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Lungren Vows Not to Retire From Politics, Hints at New Effort in 1990

June 25, 1988|RICHARD C. PADDOCK and MARK GLADSTONE | Times Staff Writers

SACRAMENTO — Rep. Daniel E. Lungren, gracefully accepting defeat in his bid to become state treasurer, vowed Friday not to retire from politics as Gov. George Deukmejian started searching for a new nominee for the treasurer's job.

Lungren, a Republican who will leave Congress when his term ends in January, said he plans to go to work in "the private world" but hinted that he will begin preparing to run for some other statewide office, such as attorney general, in 1990.

"It's not my intent to retire from public office," he told reporters at a Capitol press conference. "You may see me around here again in the future."

Plans for Lungren

Deukmejian had initially chosen the 41-year-old Lungren, an articulate and pragmatic conservative, as a politician who could assume the mantle of leadership in the California GOP and go on from treasurer to even higher office.

Now, to replace the Long Beach congressman, aides to Deukmejian said the governor is looking for a politically experienced candidate who would run for election to the treasurer's office in 1990, thereby enhancing the Republican Party's long-term political prospects.

"Dan Lungren is an individual who represents the type of person the governor is looking for," said Kevin Brett, the governor's press secretary. "Someone who is a fiscal conservative, someone who can administer the duties of the office and someone who would stand for election in 1990 for a full term as treasurer."

No Timetable

Michael Frost, the governor's chief of staff, said Deukmejian has no timetable for filling the appointment and could not say whether the decision would be made before the Legislature adjourns in August for the year.

One leading contender, Senate Republican Leader Ken Maddy of Fresno, took himself out of contention for the job, saying he wanted to focus his attention on helping GOP candidates win in the November elections.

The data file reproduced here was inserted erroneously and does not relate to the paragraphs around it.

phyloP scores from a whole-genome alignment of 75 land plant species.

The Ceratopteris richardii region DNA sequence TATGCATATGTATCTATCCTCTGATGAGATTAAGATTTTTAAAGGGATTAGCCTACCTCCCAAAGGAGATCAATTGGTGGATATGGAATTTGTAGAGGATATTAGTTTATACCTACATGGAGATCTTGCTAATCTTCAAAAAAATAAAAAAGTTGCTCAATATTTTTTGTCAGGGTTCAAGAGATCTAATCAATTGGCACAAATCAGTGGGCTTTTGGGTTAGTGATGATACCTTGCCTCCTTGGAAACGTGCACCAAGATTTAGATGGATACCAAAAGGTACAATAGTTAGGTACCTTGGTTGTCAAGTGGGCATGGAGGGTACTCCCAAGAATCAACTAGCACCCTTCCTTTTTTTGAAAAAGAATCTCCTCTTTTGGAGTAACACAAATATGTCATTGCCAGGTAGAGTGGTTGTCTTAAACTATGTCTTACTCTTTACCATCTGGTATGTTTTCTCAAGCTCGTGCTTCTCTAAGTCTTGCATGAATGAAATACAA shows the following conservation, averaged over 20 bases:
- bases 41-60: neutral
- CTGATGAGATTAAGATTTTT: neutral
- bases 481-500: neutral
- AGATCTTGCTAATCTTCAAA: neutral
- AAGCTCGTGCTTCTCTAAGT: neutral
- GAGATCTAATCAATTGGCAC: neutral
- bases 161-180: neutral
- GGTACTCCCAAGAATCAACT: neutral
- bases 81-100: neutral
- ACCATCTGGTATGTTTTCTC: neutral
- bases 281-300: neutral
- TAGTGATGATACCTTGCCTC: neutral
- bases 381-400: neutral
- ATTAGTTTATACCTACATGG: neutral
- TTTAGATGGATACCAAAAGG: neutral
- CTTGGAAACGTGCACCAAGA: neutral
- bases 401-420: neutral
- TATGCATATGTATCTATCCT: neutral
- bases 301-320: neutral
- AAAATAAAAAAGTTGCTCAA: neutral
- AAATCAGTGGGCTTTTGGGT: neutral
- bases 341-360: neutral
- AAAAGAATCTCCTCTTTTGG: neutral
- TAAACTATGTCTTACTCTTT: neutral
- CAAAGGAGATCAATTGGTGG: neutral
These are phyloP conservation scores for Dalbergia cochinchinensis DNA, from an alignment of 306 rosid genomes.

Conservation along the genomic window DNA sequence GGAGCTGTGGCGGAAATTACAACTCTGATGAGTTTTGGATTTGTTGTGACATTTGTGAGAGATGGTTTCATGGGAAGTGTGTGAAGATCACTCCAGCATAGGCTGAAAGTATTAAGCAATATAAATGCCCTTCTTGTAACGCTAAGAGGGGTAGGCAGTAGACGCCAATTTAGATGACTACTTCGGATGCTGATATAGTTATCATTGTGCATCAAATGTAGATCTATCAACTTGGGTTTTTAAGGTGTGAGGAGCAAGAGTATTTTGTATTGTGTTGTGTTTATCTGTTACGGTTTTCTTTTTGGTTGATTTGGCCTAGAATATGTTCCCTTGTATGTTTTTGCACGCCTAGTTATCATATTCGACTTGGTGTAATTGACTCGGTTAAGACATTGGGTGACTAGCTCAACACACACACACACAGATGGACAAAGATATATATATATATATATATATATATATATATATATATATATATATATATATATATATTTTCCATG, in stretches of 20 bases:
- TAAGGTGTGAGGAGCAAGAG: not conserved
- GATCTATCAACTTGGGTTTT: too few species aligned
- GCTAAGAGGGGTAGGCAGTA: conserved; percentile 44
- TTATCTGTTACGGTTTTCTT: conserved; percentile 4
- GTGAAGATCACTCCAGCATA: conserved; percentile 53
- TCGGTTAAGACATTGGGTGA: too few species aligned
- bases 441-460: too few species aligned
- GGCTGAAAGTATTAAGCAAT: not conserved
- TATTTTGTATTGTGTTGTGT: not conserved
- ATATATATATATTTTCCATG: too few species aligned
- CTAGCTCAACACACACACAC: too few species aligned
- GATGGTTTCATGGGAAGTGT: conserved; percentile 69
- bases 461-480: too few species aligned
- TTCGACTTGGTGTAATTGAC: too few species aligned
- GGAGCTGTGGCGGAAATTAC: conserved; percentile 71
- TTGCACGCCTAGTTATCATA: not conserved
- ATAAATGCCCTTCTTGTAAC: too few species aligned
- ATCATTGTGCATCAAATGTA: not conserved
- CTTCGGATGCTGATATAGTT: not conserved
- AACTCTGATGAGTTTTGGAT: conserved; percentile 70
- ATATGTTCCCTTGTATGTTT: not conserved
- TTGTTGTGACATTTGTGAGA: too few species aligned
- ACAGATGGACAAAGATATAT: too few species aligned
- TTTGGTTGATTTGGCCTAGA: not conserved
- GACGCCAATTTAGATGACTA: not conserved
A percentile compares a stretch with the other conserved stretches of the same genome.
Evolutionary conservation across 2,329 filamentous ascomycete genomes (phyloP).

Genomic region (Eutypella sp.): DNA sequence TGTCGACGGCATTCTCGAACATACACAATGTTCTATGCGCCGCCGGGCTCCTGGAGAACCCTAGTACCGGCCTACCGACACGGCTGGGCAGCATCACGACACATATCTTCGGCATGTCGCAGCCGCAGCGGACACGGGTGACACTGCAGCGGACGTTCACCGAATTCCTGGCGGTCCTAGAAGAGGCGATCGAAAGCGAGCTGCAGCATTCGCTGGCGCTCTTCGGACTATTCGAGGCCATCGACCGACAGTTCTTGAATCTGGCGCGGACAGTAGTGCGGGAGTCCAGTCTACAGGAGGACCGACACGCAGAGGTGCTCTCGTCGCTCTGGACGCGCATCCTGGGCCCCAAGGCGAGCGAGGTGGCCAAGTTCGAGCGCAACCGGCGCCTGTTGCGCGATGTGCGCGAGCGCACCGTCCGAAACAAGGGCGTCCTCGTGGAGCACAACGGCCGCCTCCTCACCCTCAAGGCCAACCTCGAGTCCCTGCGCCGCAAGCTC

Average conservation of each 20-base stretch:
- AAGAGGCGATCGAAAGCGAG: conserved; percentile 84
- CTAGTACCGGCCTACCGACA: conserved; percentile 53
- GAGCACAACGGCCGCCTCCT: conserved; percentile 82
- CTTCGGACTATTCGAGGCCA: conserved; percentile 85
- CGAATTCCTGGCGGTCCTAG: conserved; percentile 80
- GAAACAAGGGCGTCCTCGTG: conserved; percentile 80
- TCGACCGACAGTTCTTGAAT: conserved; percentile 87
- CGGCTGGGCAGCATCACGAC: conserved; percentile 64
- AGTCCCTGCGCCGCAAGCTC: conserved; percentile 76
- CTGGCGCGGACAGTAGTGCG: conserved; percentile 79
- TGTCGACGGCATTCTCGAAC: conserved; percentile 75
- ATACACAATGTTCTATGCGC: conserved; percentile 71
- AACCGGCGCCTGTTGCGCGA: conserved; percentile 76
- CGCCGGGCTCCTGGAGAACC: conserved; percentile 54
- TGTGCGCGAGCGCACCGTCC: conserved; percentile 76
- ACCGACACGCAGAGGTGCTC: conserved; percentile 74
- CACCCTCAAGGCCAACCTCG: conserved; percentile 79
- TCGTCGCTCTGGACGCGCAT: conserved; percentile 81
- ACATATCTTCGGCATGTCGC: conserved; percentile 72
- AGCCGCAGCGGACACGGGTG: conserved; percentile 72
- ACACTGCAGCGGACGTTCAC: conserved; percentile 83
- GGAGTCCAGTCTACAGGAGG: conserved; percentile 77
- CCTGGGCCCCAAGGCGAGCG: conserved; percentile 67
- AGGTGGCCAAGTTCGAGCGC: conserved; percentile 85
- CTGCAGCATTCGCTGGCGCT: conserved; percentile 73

The office of treasurer was left vacant last August with the death of Democratic Treasurer Jesse M. Unruh, who had built the obscure post into a politically powerful office and fund-raising base. For the last 10 months, the office has been run by Acting Treasurer Elizabeth Whitney, a longtime assistant to Unruh.

Lungren's nomination as treasurer was confirmed by the Assembly in February but narrowly rejected by the Senate. The California Supreme Court ruled Thursday that under the state Constitution, rejection by one house of the Legislature was sufficient to deny Lungren the job.

Waxing Philosophical

The five-term congressman, who at times lashed out bitterly at his opponents during the confirmation proceedings, was philosophical Friday about his defeat. He appeared relaxed and engaged in friendly banter with reporters about the court decision and his political future.

"I respect the opinion of the court," said Lungren, who was accompanied by his wife and three children. "I disagree with it, but I respect it. It is the law of the state of California now. You win some and you lose some and you accept it either way. I'm just sorry we had to go to court."

However, Lungren criticized the Supreme Court for ruling that one house of the Legislature could block the governor's action. The interpretation, he said, "is going far afield of a true understanding and analysis of the legislative process."

Senate President Pro Tem David A. Roberti (D-Los Angeles) has called on Deukmejian to seek the advice of Democratic legislators in naming his next candidate for treasurer. But Lungren contended that such consultation could "emasculate the legitimate power" of the governor.

Future Course Unclear

Lungren said he is not sure what he will do when his term in Congress expires, but he said he is considering returning to the practice of law. He has purchased a house near Sacramento and moved his family there from Washington.

After meeting with Deukmejian in the morning, the congressman said he has no plans to go to work for the governor. Lungren's two brothers already work for Deukmejian.

"No job was offered. No job was requested," he said. "I don't expect to have a job with this Administration. I expect to go into the private world."

On his arrival in Sacramento on Thursday night, members of his family greeted him with a banner reading, "Lungren for A. G. in 1990," a clear suggestion he has turned his attention to the office of attorney general.

"I'll be looking at all possibilities," Lungren told reporters. "Right now, I'm going to have to decide what I'm going to do starting in January."

Depends on Van de Kamp

The office of attorney general would become vacant in 1990 if its current occupant, John K. Van de Kamp, decides to run for governor.

At the same time, Lungren all but ruled out the possibility that he would run for treasurer: "The chances of me running for treasurer are very, very slim because I would expect the governor is going to appoint somebody and I would expect that person would run for the position when his or her term would be up.'

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